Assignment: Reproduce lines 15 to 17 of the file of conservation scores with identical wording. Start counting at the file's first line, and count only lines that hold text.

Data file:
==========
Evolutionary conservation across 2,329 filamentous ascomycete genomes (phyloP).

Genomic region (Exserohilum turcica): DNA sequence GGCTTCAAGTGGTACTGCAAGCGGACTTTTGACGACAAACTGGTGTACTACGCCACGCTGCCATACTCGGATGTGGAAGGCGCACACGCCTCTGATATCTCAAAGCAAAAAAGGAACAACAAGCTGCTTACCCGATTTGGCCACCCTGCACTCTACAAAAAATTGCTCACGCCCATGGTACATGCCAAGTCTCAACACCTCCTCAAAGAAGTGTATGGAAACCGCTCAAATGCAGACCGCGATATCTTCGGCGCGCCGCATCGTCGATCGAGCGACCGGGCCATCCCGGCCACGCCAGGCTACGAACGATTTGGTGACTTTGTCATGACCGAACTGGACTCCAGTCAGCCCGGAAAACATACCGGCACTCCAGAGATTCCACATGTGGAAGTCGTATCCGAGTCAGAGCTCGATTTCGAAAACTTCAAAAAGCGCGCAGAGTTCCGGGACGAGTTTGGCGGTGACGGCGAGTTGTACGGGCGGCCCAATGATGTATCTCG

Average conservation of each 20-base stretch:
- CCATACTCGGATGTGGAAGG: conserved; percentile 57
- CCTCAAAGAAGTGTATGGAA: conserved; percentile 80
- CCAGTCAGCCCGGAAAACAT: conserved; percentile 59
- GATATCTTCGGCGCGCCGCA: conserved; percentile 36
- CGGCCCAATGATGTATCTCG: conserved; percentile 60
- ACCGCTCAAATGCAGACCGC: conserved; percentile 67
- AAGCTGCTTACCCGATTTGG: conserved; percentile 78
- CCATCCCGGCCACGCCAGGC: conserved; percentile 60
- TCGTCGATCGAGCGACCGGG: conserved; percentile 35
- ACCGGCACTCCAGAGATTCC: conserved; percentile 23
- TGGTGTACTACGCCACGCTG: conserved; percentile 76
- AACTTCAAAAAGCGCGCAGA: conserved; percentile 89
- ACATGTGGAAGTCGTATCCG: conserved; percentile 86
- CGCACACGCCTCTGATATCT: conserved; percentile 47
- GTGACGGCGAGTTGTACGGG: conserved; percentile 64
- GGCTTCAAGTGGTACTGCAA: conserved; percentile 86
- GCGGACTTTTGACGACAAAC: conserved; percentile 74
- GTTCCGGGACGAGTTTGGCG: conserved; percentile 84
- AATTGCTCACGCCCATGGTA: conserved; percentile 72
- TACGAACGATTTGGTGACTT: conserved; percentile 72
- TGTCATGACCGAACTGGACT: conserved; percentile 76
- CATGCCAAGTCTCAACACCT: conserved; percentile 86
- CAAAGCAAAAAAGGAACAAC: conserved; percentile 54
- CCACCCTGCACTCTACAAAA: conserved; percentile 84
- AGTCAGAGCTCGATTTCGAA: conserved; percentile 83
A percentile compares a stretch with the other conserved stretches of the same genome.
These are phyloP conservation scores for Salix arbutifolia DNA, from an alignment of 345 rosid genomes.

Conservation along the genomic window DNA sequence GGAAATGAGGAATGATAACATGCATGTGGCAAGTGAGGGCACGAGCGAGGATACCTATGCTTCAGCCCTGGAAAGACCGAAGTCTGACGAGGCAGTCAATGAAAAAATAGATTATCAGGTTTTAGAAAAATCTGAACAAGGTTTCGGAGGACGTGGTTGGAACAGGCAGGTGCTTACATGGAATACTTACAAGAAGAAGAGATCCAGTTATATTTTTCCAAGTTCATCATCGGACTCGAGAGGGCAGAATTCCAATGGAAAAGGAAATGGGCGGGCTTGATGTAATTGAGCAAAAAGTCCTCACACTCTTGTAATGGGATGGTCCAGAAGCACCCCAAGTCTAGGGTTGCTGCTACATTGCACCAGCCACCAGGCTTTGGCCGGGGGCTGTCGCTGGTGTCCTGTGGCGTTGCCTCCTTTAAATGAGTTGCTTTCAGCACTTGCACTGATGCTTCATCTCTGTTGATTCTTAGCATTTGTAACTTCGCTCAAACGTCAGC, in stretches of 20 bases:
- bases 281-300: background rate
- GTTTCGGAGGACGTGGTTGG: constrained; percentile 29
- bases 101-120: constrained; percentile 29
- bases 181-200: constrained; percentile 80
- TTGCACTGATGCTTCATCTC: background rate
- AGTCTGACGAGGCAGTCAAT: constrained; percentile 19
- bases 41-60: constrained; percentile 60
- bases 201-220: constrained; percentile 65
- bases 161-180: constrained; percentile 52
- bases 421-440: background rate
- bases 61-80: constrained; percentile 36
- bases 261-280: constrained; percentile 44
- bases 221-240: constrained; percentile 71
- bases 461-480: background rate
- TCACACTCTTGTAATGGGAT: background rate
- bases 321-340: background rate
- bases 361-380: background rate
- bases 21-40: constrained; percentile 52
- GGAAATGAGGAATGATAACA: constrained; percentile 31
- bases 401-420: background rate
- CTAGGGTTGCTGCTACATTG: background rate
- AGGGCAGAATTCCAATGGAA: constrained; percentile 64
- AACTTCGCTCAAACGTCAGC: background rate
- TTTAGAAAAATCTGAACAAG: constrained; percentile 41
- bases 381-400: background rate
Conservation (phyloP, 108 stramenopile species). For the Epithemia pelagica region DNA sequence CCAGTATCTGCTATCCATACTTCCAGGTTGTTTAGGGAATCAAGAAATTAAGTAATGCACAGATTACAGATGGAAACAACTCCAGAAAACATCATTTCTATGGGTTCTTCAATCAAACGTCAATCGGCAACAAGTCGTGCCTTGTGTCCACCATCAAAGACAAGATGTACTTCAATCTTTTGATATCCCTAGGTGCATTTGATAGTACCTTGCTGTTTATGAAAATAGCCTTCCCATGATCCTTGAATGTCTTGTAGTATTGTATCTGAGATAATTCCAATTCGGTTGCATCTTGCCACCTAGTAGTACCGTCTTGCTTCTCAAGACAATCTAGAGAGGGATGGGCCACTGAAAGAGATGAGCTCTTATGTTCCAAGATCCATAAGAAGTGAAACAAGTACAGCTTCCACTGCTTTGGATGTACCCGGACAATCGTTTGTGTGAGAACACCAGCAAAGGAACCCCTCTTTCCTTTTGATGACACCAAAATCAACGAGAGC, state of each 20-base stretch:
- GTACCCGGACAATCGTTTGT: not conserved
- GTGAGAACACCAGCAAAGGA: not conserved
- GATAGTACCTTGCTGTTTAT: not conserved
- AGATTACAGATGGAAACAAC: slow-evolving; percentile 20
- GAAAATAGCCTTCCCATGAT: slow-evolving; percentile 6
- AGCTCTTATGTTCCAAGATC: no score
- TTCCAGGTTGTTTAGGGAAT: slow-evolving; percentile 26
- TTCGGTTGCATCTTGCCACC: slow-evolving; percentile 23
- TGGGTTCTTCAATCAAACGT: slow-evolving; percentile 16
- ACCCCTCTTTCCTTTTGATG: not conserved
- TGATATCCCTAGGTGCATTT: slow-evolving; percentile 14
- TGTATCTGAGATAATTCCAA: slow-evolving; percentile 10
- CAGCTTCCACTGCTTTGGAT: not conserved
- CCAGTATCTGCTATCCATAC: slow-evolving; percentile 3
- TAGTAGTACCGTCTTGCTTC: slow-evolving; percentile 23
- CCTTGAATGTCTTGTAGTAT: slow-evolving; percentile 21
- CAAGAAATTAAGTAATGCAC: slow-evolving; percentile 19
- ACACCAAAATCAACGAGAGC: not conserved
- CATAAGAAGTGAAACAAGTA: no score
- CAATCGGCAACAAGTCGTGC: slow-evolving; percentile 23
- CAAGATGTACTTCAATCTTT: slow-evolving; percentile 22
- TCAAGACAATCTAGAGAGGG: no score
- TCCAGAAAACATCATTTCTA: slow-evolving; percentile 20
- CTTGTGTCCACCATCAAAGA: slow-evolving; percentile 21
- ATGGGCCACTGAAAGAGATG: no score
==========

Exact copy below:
- AACTTCAAAAAGCGCGCAGA: conserved; percentile 89
- ACATGTGGAAGTCGTATCCG: conserved; percentile 86
- CGCACACGCCTCTGATATCT: conserved; percentile 47